Brushstrokes of Tradition: Indigenous Art Exhibition at 1 Denison

Discover breathtaking Indigenous art when you step into the foyer of 1 Denison and immerse yourself in Brushstrokes of Tradition, an Indigenous art exhibition curated by Bluethumb. Continue reading to discover the work on display and hear what this special showcase means to the exhibiting artists.

Click the images to shop the Brushstrokes of Tradition exhibition online! Photography by Ashley Mar.

The exhibition, featuring ten original artworks by South Australian artists Kelly Taylor, T’keyah Ware, and Kelilah Taylor-Ware, marks the first time the mother-daughter trio has showcased their work together. The excitement is palpable!

Family Day Out by Kelilah Taylor-Ware.

This year, our celebration of National NAIDOC Week was imbued with the powerful theme “Keep the Fire Burning! Blak, Loud & Proud.” It served as a vibrant call to action, urging all to embrace and honour Indigenous Australians’ resilience, strength, and cultural richness.

Family Journey Painting by Kelly Taylor.

Through this exhibition, we highlight the ongoing efforts to preserve and promote Indigenous heritage, ensuring that the flame of tradition continues to burn brightly for generations to come.

Grab a coffee, relax and admire the Indigenous artwork on display.

The Taylor-Ware family demonstrates their commitment to preserving the flame of tradition by perpetuating the sacred visual storytelling passed down for generations. “My Nana Millie was my greatest inspiration to become an artist,” says Kelly. “She always encouraged me to paint ever since I was 11 years old.”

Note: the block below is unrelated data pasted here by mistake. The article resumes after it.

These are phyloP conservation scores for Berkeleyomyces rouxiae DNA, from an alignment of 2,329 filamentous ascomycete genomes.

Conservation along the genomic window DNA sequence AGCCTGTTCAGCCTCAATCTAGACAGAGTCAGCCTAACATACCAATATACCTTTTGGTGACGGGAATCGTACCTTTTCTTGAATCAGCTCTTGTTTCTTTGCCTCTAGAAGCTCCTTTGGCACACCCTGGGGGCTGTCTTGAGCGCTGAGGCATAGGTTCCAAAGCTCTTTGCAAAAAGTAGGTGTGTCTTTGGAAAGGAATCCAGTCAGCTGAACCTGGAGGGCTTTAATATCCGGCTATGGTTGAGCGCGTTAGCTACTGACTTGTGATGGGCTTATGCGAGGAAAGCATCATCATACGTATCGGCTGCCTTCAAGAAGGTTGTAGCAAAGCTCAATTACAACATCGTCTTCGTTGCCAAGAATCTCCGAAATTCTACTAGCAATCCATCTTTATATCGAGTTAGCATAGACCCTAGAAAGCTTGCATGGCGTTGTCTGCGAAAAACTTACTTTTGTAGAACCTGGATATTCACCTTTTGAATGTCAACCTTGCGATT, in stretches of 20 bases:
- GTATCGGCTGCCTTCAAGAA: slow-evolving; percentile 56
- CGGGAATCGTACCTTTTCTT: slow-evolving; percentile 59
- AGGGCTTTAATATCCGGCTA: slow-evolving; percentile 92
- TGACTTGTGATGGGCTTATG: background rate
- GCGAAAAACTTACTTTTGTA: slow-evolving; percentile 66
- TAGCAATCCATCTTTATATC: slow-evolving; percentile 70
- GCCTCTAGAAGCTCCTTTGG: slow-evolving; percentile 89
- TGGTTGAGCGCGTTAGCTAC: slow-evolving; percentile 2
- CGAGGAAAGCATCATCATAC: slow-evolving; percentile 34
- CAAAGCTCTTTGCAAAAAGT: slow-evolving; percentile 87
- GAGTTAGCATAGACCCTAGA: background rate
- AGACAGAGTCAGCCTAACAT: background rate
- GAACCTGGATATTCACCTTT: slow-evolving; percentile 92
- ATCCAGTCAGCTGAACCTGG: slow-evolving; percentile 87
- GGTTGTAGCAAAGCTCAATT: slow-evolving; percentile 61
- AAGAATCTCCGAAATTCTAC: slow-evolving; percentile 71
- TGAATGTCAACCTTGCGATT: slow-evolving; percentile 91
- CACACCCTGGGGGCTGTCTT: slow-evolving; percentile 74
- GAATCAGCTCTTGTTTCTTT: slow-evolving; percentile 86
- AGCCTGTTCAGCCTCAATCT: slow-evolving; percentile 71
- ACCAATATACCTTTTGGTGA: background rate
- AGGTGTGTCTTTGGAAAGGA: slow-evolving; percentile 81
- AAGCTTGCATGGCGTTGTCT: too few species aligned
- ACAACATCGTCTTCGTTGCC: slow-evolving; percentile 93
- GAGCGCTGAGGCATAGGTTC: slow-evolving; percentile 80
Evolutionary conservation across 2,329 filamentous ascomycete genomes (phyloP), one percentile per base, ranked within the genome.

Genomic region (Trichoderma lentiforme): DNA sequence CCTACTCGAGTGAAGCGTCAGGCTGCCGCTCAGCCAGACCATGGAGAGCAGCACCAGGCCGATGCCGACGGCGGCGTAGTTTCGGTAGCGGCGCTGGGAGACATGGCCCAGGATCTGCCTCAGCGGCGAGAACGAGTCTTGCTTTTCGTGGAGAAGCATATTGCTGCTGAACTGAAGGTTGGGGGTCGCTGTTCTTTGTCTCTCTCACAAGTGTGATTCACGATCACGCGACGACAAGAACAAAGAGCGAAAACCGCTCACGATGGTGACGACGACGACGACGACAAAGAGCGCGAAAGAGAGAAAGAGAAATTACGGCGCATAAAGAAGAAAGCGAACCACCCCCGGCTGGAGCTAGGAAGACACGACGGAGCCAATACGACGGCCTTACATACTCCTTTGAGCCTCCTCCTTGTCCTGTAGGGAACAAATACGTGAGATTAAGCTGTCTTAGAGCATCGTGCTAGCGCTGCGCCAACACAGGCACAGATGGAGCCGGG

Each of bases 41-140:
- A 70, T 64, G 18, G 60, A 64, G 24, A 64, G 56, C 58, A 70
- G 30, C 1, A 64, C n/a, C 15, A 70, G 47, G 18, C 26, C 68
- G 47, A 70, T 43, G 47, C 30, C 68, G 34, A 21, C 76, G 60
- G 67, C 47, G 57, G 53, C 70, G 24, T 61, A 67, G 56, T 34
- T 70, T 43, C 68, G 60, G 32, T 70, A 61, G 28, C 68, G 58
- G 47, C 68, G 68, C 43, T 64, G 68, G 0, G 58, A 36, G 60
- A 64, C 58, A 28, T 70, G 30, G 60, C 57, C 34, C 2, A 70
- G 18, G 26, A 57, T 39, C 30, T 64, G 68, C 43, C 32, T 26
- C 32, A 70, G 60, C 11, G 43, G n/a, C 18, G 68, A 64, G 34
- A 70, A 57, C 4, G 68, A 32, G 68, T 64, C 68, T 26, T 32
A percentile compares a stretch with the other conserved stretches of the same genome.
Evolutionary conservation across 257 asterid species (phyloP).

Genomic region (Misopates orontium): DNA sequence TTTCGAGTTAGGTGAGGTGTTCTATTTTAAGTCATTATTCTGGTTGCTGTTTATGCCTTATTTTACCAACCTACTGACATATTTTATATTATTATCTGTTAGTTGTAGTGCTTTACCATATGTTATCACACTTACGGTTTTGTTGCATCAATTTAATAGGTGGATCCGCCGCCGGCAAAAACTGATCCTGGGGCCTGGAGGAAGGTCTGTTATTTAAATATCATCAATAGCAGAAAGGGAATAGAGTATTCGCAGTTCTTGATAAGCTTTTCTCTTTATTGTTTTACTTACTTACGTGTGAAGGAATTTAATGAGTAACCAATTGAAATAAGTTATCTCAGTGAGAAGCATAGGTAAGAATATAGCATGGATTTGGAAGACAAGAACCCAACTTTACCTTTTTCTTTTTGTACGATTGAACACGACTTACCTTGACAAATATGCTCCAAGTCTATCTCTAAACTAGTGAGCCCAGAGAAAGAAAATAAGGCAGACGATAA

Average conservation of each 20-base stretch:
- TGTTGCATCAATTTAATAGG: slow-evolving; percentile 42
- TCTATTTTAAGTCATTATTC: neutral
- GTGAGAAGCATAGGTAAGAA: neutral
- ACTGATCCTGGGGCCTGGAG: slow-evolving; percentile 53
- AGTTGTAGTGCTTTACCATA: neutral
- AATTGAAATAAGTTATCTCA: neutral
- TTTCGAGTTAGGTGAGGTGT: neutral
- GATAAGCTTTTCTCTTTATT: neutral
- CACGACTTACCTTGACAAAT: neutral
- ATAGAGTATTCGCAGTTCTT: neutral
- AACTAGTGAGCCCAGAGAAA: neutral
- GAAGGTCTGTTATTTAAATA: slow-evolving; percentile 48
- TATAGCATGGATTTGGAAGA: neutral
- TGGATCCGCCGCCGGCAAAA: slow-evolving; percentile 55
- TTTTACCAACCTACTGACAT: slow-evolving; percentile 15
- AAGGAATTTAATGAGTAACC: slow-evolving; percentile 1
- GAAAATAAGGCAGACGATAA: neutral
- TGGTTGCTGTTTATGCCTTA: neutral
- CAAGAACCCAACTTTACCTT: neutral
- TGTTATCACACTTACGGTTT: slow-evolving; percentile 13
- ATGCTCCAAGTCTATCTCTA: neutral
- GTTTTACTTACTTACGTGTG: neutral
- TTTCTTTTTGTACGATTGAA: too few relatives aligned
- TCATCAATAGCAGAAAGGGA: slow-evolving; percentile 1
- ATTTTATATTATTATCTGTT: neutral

Kelly Taylor is a proud Indigenous woman living and working on Nukunu country.

“The stories behind each painting are about my childhood days,” says Kelly. “When my family hunted and gathered traditional foods, playing and rolling down beautiful red sand hills of Pukatja, Kaltjiti, Uluru, Indulkana, Alice Springs, Coober Pedy and Port Augusta… We would camp surrounded by trees, wild desert flowers, sand hills and plenty of water holes to swim in and sit by the campfire on country and listen to our nanas and other elders telling stories.”

The family’s dedication to this enduring tradition honours their cultural heritage and strengthens the bond and values shared among family members. For Kelly, the best part about painting alongside her girls is the opportunity to express ideas and connect through their shared passion. Like most teenage girls, T’keyah and Kelilah lead busy lives, but Kelilah says they always make time for their family painting sessions.

Bush Medicine by T’keyah Ware.

“Collaborating with my mother and sister is a real dream come true,” says T’keyah. “Working together strengthens our bonds with one another and with our culture, which is the best part of the job.”

Kelly Taylor and her daughter T’keyah Ware.

“Through my art, I hope I can educate people about our stories and demonstrate to the world the strength and beauty of our culture,” says T’keyah.

T’keyah Ware is photographed painting Opal Country, a large-scale statement piece currently hanging in the exhibition.

The exhibition is running until August 30th. View at 1 Denison, North Sydney, from 7:30 a.m. to 6 p.m. Monday through Friday.

Can’t make it to the exhibition? Click the image below to shop the curation from the comfort of your home!

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